Ann. Medit. Burns Club - vol. VII - n. 3 - September 1994


Pralat U.*, Lips U.*, Pallua N.**, Stangel W.'

Department Anaesthesiology* Clinic of Plastic and Reconstructive Surgery**
Blood ban k- I mm un e haematology***
Hannover Medical School, Hannover, Germany

SUMMARY. After severe burn injury, large amounts of tissue debris, endotoxins and micro-organisms have to be eliminated. Growing exhaustion of the non-specific immune system leads to the secondary immunodeficiency syndrome with polymorphonuclear leucocytes (PMN) profoundly suppressed. Twenty-seven burn patients were studied with a total of 221 measurements. The results showed that chemotaxis in the surviving patients was significantly higher than in the non-surviving group. Superoxideanion and hydrogen peroxide play a suspected role in the pathogenesis of the adult respiratory distress syndrome (ARDS). However, hydrogen peroxide production after stimulation with formyl-methionyl-leucyl-phenylalanin (FMLP) was nearly three times higher in non-surviving patients than in survivors. Patients with a regular clinical course show lower superoxideanion generation than non-survivors after stimulation with FMLP. These results indicate that non-surviving patients displayed reduced chernotaxis, while the generation of possibly damaging oxygen radicals was significantly enhanced in comparison with patients with a regular clinical course.


Acute thermal injury produces a variety of adverse effects in humans. Paramount among these effects is a dramatic depression in host resistance such that the burn patient is susceptible to infection by a number of opportunistic pathogens. Intensive studies over the past several years have shown that this increased incidence of infection is due to defects in non-specific defence functions, such as neutrophil and macrophage phagoeytosis (20, 22) and bacterial activity (2), as well as to an inhibition of specific immune functions, such as cell-mediated immunity (17, 20, 3 1) and antibody formation (2, 13, 17). Available evidence shows that although specific immune functions play an equally important role in the patient's defence network, the nonspecific neutrophil and macrophage activities are immensely important in controlling infection in the burn patient.
Sepsis and the adult respiratory distress syndrome (ARDS) continue to be major life-threatening complicalions in patients with extensive thermal injury (1, 14). The decrease in host resistance to infection is obviously related to a depression of both humoral and cellular components of the host defence system. Although most parts of the immune system that have been studied after thermal injury show impairment, cell-mediated immunity turned out to he most consistently and profoundly suppressed (4, 8). Polymorphonuelear leucocytes (PMN) form a major part of the non-specific first line of defence. PMN are a potential source of oxygen free radicals, which are produced in connection with the respiratory burst of these pha~ gocytic cells (Fig. 1). Intracellular killing by PMN requires the uptake of oxygen by the phagocytic cell. The cytoplasm of the leucocytes is protected from oxygen free radical damage by the presence of the so-called radical scavengers, superoxide dismutase and catalase. Through a series of enzyme reactions including NADPH oxidase, superoxide dismutase and catalase, the oxygen is progressively reduced to superoxide, hydrogen peroxide, hydroxyl ions and singlet oxygen. If, however, oxygen free radicals leak into the interstitial space where the concentration of scavengers is very low, damage to cell membranes is very likely to occur. Chemotaxis is presumed to be an important function of PMN in protection against invasive agents. Even leucocytes fully capable of ingesting and killing micro-organisms, tissue debris and endotoxins can be incapacitated if unable to sense and be directed toward the antigen. In order to characterize secondary immunodeficiency following severe thermal injury, we investigated PMN ability as regards chemotaxis and the generation of supetoxideanion and hydrogen peroxide iii surviving and nonsurviving patients.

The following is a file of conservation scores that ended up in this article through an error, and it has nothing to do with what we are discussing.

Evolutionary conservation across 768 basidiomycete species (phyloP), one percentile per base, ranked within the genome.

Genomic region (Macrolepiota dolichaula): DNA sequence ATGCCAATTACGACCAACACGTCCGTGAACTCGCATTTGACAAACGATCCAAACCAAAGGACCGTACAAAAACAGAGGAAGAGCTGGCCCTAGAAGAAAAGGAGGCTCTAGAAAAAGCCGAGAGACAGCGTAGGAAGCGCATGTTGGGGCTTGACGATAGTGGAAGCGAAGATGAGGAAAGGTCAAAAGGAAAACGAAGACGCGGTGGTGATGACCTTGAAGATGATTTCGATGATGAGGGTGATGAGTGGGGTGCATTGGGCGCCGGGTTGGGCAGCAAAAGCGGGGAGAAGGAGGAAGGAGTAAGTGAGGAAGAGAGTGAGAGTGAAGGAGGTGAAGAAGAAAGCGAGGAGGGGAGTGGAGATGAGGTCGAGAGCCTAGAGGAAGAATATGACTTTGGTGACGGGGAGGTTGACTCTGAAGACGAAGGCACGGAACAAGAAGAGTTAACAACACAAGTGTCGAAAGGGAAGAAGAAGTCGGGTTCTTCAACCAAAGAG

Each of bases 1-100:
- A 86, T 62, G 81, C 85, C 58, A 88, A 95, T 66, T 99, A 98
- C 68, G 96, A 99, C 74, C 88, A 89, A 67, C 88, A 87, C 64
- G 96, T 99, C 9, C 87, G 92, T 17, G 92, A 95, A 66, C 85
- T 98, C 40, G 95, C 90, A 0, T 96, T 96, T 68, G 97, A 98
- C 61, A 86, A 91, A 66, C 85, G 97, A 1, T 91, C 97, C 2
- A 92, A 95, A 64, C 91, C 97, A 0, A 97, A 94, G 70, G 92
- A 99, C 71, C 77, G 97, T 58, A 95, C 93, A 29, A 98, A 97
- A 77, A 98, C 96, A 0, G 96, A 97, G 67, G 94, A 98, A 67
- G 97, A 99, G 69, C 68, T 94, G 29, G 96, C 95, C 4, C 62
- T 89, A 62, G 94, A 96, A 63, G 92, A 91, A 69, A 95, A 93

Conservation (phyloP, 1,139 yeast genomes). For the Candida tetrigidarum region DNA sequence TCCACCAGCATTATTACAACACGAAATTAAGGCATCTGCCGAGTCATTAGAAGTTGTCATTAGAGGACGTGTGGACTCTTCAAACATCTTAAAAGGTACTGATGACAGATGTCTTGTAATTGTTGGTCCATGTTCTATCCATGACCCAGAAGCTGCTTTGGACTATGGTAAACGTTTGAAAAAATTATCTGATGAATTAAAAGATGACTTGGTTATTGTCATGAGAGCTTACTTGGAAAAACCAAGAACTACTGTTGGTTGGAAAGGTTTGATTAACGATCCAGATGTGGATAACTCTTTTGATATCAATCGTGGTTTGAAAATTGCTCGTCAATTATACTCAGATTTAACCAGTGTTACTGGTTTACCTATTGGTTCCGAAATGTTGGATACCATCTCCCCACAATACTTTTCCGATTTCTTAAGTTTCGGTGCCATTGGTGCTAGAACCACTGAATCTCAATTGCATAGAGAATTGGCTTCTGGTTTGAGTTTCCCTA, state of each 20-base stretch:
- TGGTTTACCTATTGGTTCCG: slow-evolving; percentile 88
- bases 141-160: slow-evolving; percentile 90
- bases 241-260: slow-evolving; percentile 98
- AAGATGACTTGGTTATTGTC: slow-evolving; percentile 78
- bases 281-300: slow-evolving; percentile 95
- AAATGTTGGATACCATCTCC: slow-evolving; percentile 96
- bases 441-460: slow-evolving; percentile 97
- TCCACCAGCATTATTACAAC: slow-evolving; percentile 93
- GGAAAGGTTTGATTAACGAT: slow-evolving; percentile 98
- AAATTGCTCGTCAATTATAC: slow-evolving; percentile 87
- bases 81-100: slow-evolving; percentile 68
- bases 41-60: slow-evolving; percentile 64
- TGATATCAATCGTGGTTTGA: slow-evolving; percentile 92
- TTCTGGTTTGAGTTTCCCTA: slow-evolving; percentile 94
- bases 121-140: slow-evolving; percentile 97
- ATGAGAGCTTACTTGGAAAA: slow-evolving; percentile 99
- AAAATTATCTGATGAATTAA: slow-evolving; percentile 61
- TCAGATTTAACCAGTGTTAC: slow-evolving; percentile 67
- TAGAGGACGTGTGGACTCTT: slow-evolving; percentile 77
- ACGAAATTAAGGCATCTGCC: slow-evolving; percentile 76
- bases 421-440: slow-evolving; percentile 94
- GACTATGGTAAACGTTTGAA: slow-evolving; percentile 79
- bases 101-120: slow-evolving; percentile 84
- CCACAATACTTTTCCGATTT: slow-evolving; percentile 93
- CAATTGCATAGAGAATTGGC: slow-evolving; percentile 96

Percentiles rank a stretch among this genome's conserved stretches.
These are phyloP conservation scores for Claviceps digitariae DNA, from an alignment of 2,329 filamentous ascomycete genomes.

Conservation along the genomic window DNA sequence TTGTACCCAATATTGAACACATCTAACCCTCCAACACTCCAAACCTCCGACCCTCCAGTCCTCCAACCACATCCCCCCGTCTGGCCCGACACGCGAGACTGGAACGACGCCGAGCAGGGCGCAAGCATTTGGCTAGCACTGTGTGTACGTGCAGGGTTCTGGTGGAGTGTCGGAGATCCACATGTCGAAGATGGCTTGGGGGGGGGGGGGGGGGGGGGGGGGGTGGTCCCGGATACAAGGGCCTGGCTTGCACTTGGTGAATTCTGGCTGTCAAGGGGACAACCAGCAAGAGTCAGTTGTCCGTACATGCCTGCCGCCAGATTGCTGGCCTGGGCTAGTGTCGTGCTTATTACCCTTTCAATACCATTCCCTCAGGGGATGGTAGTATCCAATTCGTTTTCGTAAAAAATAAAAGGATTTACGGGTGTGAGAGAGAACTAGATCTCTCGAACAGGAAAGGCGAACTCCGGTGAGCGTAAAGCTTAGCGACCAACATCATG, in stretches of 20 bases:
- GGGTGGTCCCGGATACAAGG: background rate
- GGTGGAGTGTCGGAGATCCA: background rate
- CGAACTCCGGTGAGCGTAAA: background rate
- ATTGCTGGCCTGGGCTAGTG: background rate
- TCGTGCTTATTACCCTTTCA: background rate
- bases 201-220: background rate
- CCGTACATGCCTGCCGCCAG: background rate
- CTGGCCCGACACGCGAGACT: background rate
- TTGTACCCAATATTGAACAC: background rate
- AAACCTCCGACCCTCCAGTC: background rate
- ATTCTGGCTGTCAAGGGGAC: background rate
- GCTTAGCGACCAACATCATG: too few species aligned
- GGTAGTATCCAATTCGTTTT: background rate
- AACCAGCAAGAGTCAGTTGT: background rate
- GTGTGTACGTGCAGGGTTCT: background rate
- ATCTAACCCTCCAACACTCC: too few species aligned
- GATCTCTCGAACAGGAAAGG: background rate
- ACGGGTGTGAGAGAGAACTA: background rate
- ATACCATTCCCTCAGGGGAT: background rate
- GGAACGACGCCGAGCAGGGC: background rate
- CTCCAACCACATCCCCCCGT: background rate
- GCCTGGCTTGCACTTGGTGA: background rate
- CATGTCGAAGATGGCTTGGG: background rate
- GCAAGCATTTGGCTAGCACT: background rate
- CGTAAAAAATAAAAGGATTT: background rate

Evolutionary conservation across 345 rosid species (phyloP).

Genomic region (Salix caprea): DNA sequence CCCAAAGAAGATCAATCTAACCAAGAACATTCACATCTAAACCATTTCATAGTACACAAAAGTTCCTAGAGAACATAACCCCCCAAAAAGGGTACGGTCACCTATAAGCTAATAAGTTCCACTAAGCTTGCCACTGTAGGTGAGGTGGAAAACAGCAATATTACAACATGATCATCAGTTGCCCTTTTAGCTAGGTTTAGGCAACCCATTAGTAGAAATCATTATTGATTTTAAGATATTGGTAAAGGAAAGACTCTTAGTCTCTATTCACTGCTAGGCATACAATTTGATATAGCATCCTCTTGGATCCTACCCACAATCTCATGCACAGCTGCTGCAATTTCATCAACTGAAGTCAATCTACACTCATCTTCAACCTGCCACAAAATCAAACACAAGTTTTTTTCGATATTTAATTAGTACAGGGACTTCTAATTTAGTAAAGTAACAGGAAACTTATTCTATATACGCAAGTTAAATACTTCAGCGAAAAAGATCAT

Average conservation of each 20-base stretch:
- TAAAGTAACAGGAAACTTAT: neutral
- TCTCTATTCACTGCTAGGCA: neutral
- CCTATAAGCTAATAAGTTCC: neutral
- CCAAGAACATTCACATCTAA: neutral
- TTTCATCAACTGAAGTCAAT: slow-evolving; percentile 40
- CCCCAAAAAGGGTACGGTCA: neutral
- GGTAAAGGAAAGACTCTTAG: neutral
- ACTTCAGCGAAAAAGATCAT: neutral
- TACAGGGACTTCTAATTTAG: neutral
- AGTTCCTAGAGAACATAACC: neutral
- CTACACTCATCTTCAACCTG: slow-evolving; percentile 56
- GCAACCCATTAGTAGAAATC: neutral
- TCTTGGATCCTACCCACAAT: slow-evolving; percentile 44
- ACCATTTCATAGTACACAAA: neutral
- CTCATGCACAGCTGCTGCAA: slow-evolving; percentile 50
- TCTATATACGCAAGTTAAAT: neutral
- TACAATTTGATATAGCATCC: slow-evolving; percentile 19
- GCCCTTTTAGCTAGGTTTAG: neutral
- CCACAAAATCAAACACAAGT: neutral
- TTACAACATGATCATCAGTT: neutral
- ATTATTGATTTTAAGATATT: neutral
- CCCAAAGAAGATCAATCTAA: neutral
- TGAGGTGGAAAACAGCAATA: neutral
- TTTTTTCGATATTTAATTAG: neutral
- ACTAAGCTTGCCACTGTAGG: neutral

Fig. 1 - The normal and monovalent pathway for reduction for molecular oxygen and the enzymatic defence mechanisms detoxifying the radicat intermediates.

Fig. 1 - The normal and monovalent pathway for reduction for molecular oxygen and the enzymatic defence mechanisms detoxifying the radicat intermediates.

Materials and methods

Patients: in all, 27 patients suffering from second- and third-degree burns in more than 35% BSA (maximum 92%) were studied. There were 19 male and 8 female patients ranging in age from 19 to 68 years (mean age 39.7 ± 9.7 yr). A total of 149 measurements were analysed from the group of 16 surviving patients, and 72 samples were taken from the 11 non-surviving patients, who eventually died because of sepsis and ARDS. In this group there was an APACHE 111 (11) score of 76.7 ± 22.8. Nine patients also suffered from inhalation trauma. The surviving patients had an APACHE Ill (11) score of 40.2 ± 12.8. No patient developed sepsis and only three were observed to have inhalation trauma.
Informed consent was obtained from all patients or their relatives.